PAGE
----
According to a large new study involving over 13,000 patients, the optimal treatments for persistent back pain should include both physical and mental factors, rather than focusing simply on physical treatments.Researchers discovered that adding psychological interventions to treatments - primarily behavioral therapy and pain education - resulted in the most long-term benefits for both physical function and pain intensity, based on a systematic review of 97 previous trials covering 17 different approaches to treating chronic back pain.

"Clinical guidelines consistently recommend a combination of exercise and psychosocial therapies for managing chronic low back pain," physiotherapist Emma Ho from the University of Sydney in Australia, said.

"However very little is actually known about the different types of psychological therapies available and their effectiveness."

As a result, according to Ho, doctors and patients alike are frequently unclear about the appropriate course of treatment. One of the reasons for the current study was to provide some light on what is accessible and what works best.

For the statistical analysis of the study, six major categories of psychological interventions were identified: behavioral interventions, cognitive behavioral therapies, mindfulness, counseling, and pain educational programs. The sixth type of trial used the combination of two or more psychological techniques.

Both cognitive behavioral therapy and pain education with physiotherapy were more effective than physiotherapy alone in increasing physical function. Behavioral therapy, cognitive behavioral therapy, and pain education have all been demonstrated to be helpful treatments for reducing pain severity.

However, the effectiveness of the studies altered with time, and separate trials ran for varying lengths of time. Over the course of six and twelve months after treatment, pain education and behavioral therapy were found to have the most impact. These therapies also appear to be safe based on the existing data.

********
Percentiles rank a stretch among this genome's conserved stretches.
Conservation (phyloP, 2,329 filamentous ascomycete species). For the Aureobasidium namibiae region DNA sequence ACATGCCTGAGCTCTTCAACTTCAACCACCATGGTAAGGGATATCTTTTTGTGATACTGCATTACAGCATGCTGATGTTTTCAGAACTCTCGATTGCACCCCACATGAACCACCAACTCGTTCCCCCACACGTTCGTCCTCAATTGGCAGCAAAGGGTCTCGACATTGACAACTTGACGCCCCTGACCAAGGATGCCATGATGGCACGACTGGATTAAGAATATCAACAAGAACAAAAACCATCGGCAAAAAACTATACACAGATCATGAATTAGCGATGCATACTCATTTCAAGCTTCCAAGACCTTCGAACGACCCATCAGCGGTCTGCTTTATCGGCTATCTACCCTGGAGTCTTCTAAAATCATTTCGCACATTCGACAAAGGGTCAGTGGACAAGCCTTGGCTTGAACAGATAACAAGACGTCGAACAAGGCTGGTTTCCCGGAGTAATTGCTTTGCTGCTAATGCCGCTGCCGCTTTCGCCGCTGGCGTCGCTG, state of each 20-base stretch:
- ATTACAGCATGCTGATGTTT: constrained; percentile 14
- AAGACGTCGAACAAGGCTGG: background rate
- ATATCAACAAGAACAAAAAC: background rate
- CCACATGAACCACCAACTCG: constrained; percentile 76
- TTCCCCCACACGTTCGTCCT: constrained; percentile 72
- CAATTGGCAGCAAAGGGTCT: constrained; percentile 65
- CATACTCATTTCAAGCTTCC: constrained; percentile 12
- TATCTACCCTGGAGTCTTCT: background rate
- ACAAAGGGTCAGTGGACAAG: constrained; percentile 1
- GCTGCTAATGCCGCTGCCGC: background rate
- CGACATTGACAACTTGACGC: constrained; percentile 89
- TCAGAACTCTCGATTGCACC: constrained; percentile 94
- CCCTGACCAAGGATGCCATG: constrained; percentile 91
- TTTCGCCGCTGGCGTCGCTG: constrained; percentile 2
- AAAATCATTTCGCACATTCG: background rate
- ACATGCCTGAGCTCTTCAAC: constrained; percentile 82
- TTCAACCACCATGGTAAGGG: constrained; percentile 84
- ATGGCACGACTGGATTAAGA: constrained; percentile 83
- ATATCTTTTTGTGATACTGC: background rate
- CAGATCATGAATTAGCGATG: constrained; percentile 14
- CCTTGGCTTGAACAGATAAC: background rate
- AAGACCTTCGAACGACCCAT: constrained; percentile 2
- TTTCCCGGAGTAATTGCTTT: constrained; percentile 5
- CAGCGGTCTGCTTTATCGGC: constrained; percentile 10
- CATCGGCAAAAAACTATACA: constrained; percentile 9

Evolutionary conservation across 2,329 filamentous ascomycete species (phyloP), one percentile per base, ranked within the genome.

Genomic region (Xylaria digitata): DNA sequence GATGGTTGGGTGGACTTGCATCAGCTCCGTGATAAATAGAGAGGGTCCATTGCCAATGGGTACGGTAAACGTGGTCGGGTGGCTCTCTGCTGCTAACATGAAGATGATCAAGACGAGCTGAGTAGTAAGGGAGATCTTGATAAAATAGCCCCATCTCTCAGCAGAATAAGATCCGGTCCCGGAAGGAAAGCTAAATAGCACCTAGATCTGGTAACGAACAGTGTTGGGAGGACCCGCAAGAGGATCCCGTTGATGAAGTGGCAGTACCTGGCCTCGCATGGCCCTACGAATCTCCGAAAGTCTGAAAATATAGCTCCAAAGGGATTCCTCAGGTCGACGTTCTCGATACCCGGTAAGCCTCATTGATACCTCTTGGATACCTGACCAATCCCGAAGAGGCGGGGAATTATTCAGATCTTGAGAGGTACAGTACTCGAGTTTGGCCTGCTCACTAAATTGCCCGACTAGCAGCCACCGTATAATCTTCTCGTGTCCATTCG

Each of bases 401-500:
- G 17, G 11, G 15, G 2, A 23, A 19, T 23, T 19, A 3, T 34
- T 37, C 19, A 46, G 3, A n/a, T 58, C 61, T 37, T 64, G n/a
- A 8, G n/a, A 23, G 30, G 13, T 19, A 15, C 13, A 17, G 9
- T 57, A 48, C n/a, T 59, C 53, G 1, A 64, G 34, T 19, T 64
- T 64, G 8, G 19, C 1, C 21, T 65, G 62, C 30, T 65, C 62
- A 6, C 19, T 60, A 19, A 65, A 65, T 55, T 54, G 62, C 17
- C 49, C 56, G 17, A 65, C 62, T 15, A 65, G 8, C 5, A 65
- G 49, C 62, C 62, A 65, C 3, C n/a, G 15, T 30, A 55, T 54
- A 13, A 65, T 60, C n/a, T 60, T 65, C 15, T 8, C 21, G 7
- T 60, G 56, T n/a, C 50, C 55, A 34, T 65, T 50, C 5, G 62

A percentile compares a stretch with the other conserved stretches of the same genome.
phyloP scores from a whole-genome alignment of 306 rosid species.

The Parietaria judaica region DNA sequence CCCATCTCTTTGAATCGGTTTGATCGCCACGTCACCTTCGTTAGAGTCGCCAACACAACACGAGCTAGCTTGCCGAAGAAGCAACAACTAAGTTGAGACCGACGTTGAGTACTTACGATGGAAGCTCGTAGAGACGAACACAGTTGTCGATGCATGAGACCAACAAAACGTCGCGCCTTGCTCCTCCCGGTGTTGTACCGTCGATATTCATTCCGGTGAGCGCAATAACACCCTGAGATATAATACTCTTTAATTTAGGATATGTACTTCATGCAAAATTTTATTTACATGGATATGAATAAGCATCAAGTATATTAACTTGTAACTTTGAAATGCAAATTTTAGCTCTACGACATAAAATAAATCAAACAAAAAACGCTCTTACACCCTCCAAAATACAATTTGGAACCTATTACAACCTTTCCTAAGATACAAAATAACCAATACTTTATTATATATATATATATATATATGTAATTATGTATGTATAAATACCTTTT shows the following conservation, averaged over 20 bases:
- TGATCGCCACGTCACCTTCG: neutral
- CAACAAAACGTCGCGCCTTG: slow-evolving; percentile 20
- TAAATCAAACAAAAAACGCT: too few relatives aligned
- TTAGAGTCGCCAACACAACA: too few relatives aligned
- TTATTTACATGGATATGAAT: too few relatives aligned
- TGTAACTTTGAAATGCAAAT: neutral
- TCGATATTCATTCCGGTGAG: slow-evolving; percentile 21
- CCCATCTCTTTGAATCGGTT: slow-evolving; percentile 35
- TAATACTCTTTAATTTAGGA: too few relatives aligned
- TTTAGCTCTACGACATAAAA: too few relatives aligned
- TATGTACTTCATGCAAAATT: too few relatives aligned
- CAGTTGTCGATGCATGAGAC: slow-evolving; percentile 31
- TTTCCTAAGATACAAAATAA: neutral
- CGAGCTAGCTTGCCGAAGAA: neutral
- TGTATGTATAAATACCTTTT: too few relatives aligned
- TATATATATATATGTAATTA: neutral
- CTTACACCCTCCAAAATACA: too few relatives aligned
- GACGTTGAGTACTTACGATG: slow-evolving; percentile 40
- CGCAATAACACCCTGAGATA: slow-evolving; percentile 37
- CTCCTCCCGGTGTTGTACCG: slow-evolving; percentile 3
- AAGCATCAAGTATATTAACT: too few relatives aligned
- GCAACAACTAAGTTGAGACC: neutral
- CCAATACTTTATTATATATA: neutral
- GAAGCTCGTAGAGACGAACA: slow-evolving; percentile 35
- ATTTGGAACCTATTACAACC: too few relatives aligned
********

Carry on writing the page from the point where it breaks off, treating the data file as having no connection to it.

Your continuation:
Aside from physical function and pain intensity, the team looked at health-related quality of life, safety, treatment compliance, and fear avoidance - that is, delaying activity due to dread of pain. Treatments that included additional psychological measures yielded superior results once again.

There are some limitations to the study that should be discussed: the researchers state that the long-term effectiveness of these treatments (beyond 12 months) has to be evaluated, and some of the trials utilized in the analysis had poor quality safety reporting data.

However, when taken as a whole, the new study provides valuable insights into which psychological therapies perform best and how much more effective supplementary treatments can be overall as compared to depending simply on physical treatments and exercises.

"Clinicians should consider incorporating psychological interventions with physiotherapy care (mainly structured exercise) to maximize improvements in health outcomes," the researchers wrote.

The research has been published in the BMJ.